Yet that is exactly what happened after Karen and a group of five like-minded neighbors spoke out against annexation. They had moved to Parker North largely because it was not part of the town of Parker and was free of many of the costs and petty annoyances of small town governance. So when she and her neighbors Norm Feck, Tom Sorg, Louise Schiller, and Wes and Becky Cornwell heard about the annexation plan, they did what many Americans in their position would do. They researched the issues, printed up flyers, started an email discussion group for the neighborhood and made lawn signs.
They expected a vigorous debate. What they received instead was a lawsuit, filed by a neighbor—the chief proponent of annexation—claiming that they violated Colorado’s campaign finance laws and should be fined, muzzled or both.
Under Colorado law, Karen and her neighbors were not simply a group of grassroots activists speaking out on an important local issue. They were an “issue committee” that had spent more than $200 opposing a ballot issue. As such, they were required to register with the State, appoint a treasurer, open a separate bank account for all “campaign finances,” and report all “contributions” and “expenditures” to the State, which will list on a website the identities, addresses and often employers of anyone who contributed money to their efforts. Worse still, the law allows any private person to sue alleged violators. The predictable result, as Karen and her neighbors discovered, is to give political adversaries a weapon to use against those with whom they disagree.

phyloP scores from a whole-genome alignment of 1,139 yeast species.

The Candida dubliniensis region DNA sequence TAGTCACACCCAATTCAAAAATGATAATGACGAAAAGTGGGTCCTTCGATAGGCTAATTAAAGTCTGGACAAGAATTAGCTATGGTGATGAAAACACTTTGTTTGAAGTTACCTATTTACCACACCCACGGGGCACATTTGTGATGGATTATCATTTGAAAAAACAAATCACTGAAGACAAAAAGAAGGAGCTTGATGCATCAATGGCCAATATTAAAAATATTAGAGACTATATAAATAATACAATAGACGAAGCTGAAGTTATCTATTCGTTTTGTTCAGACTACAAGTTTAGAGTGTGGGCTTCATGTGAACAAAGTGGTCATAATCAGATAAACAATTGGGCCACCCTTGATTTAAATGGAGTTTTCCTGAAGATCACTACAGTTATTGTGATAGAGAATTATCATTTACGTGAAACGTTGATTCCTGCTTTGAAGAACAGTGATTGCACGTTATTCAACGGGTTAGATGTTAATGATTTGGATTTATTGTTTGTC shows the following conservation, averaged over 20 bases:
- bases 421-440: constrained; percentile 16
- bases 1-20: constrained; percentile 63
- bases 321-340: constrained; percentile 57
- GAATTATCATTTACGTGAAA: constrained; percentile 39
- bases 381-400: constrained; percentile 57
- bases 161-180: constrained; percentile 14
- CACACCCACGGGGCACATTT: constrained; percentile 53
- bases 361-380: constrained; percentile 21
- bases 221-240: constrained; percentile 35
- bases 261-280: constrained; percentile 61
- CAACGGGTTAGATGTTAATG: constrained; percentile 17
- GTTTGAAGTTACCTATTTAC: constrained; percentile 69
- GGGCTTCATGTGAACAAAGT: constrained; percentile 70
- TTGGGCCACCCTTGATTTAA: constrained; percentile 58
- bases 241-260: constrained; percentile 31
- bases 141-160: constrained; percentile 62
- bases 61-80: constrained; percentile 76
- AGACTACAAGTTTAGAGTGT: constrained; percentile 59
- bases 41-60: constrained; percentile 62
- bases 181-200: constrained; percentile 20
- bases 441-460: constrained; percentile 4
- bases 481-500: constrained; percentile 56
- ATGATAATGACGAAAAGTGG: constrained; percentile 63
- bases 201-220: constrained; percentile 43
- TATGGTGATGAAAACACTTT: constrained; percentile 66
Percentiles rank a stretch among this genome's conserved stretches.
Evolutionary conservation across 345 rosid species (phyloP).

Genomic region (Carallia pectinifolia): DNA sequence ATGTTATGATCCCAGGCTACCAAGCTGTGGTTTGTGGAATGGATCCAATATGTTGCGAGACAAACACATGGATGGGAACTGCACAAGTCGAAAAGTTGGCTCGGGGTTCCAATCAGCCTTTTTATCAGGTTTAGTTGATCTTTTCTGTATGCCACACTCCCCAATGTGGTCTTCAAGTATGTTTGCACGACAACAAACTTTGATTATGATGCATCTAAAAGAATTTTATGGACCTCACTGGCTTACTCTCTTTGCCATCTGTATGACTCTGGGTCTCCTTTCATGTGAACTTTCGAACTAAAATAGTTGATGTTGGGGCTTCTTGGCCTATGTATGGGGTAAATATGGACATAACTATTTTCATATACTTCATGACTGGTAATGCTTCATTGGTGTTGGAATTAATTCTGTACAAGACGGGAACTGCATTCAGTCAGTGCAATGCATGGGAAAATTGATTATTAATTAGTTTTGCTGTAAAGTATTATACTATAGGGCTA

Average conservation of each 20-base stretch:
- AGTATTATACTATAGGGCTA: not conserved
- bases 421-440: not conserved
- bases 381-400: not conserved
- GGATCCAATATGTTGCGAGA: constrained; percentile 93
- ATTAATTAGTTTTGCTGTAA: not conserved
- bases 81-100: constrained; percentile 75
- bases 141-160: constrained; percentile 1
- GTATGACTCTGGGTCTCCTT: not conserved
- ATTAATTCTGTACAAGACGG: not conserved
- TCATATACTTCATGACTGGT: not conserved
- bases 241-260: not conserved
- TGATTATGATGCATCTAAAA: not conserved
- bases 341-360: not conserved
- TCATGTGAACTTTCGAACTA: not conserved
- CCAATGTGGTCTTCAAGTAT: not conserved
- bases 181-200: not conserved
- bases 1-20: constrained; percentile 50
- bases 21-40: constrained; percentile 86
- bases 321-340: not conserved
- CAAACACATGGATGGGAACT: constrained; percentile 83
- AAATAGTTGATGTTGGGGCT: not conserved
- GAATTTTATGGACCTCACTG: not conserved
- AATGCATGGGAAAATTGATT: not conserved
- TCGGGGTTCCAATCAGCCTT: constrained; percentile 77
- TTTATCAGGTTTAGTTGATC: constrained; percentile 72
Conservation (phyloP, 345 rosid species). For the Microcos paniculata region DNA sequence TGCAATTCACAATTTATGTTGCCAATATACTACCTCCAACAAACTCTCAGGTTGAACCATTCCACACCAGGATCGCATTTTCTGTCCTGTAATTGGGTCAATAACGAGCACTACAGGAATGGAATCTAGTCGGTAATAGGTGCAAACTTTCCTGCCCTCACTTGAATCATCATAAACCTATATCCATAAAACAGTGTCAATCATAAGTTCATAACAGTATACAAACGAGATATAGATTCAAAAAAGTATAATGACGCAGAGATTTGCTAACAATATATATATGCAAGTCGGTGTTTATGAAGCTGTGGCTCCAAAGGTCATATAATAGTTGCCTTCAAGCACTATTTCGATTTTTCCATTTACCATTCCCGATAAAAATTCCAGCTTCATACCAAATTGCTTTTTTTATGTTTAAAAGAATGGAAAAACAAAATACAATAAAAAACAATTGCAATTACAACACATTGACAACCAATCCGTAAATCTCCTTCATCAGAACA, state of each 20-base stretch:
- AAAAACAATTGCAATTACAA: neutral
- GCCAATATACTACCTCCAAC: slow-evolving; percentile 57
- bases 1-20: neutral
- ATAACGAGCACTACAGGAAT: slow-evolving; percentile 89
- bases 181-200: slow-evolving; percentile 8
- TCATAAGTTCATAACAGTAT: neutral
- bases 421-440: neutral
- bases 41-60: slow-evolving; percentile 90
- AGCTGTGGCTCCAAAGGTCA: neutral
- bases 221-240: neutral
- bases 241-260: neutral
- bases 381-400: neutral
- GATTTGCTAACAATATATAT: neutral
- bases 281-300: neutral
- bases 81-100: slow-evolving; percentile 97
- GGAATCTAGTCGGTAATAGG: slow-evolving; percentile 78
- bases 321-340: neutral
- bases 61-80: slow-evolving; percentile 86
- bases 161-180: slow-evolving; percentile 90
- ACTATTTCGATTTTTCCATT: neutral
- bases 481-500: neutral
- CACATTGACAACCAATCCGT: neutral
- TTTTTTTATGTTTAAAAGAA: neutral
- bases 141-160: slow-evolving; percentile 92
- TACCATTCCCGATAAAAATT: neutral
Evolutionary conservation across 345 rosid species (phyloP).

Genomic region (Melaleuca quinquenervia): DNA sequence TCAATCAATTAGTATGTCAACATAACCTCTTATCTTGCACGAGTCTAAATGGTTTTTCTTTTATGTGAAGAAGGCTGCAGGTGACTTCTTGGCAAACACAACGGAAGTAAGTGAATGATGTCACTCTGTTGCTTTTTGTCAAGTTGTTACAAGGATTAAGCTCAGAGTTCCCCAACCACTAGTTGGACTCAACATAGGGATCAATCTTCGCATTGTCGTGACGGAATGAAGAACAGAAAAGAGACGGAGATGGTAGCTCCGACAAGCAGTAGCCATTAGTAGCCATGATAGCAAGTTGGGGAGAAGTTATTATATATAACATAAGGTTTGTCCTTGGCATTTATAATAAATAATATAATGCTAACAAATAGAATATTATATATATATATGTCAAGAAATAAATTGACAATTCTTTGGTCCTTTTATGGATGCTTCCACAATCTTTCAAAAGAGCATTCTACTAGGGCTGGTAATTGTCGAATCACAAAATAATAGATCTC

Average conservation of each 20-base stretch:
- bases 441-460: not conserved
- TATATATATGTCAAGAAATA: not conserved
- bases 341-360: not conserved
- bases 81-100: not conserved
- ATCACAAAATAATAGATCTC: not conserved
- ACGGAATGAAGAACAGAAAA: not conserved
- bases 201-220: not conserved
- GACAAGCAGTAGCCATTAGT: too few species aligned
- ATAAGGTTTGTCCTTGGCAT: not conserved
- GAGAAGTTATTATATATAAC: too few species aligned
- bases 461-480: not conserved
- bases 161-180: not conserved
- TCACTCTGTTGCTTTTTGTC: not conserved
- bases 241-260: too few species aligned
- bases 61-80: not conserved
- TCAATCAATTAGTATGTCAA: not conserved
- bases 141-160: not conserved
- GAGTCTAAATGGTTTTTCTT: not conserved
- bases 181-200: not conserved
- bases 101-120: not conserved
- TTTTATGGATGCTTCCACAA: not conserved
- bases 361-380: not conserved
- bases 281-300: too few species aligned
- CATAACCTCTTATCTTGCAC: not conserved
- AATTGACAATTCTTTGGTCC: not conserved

Karen and her neighbors thought that in America, all you needed to talk about politics was an opinion. They were shocked to find that modern campaign finance laws make it necessary to hire accountants and lawyers as well. Faced with a lawsuit, the group hired a lawyer to defend them. To avoid the prospect of further fines, they registered as an issue committee and began filling out forms and tracking “expenditures.” Fortunately, they also discovered the Institute for Justice.
On September 19, 2006, IJ filed Sampson v. Dennis in federal district court in Denver. The suit argues that the laws under which Karen and her neighbors were sued violate the First Amendment by allowing politically motivated individuals to file lawsuits against their opponents and by threatening to stifle political speech with red tape and regulations. The case demonstrates that campaign finance laws affect everyone. These laws—which are essentially political speech codes—threaten to make talking about politics about as palatable as filing an income tax return.
If IJ has anything to say on the subject, and we do, that will change.
Steve Simpson is an IJ senior attorney.